An interesting new study interweaves neurobiology with social science as researchers discover a link between brain activities and feelings of guilt.
Researchers expand on a basic human condition — on a daily basis, our social life places us in situations where we have to decide whether or not to cooperate with others.
Unlike other forms of life where cooperation is vital for food or shelter, the motivation that encourages humans to behave cooperatively is often not clear. Investigators believe they have found proof that that anticipation of the feeling of guilt can motivate us to behave unselfishly.
Moreover, researchers believe biology and physiology may underlie this guilt aversion-driven cooperation.
The findings are published in the journal Neuron.
“Imagine you order a drink in a coffee shop and, on receiving your bill, you notice a blank space provided to enter a tip. Though tipping in these circumstances is not necessarily the norm, many of us do so. What motivates this kind of behavior?” said senior study author Dr. Alan G. Sanfey.
“These informal situations are a mainstay of our social life, but there is surprisingly little experimental research examining what motivates this kind of cooperation and what brain structures underlie the behaviors of trust and reciprocity.”
Some previous research has suggested that we cooperate and reciprocate because it makes us feel good, the so-called “warm-glow” hypothesis, butÂ Sanfey and colleagues examined whether the anticipation of guilt, a negative emotional state caused by a failure to live up to another’s expectations, could also play a role in motivating cooperation.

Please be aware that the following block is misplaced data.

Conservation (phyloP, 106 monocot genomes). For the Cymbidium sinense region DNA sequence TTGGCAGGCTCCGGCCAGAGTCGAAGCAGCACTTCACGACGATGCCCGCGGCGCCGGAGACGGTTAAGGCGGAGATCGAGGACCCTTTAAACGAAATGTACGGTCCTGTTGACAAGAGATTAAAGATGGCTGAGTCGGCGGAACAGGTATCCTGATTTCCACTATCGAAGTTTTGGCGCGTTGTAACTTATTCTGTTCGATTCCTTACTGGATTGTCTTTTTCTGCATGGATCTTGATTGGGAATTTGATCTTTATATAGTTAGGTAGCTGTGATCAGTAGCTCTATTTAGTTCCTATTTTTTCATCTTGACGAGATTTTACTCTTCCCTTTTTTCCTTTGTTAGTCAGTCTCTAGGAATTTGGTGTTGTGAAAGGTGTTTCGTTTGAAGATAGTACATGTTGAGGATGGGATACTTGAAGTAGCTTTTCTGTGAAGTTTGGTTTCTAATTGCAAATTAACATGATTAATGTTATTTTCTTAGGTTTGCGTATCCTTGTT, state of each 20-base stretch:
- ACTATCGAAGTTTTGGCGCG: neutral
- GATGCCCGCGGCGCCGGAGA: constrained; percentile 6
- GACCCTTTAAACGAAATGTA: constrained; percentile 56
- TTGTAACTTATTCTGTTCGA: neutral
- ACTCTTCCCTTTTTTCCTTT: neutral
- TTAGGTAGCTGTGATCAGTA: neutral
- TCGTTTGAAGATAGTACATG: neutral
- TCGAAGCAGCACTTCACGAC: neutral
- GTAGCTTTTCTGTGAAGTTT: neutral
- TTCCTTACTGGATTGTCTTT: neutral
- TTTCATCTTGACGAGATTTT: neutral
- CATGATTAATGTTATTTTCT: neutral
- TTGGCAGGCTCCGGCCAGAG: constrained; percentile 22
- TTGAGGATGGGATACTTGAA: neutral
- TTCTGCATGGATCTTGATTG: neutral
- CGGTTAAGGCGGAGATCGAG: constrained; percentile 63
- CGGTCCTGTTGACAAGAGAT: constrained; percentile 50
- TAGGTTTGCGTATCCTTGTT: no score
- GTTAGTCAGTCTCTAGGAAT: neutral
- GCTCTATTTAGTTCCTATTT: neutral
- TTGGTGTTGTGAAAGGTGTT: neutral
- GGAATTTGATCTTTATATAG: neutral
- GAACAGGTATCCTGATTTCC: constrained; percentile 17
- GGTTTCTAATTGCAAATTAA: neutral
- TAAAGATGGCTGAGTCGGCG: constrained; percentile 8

Researchers developed a model to assess the neural structures involved with a participant’s decision to honor someone’s trust and cooperate or the decision to violate trust for financial gain.
When participants’ decisions indicated a willingness to cooperate, they exhibited increased activity in the anterior insula, dorsolateral prefrontal cortex (PFC), anterior cingulate cortex, temporal parietal junction, and supplementary motor area of the brain.
These areas have previously been shown to be involved in processing negative emotional states such as disgust or anger, as well as with the anticipation of pain or the experience of social rejection.
In contrast, when participants chose to not cooperate in order to make more money, they exhibited increased activity in ventromedial and dorsomedial regions of the PFC and the nucleus accumbens, areas known to be involved in the processing of reward.
“Our results demonstrate that these kinds of decisions often involve competing motivations. On the one hand we want to maximize our financial reward, but on the other we do not want to let others down,” said Sanfey.
“To return to our original example, our study suggests that one reason why we tip when it is not required is because signals originating in the insula and SMA remind us that the possibility of disappointing someone’s expectations will lead to future feelings of guilt, which in turn motivates us to do the right thing.”
Source: Cell Press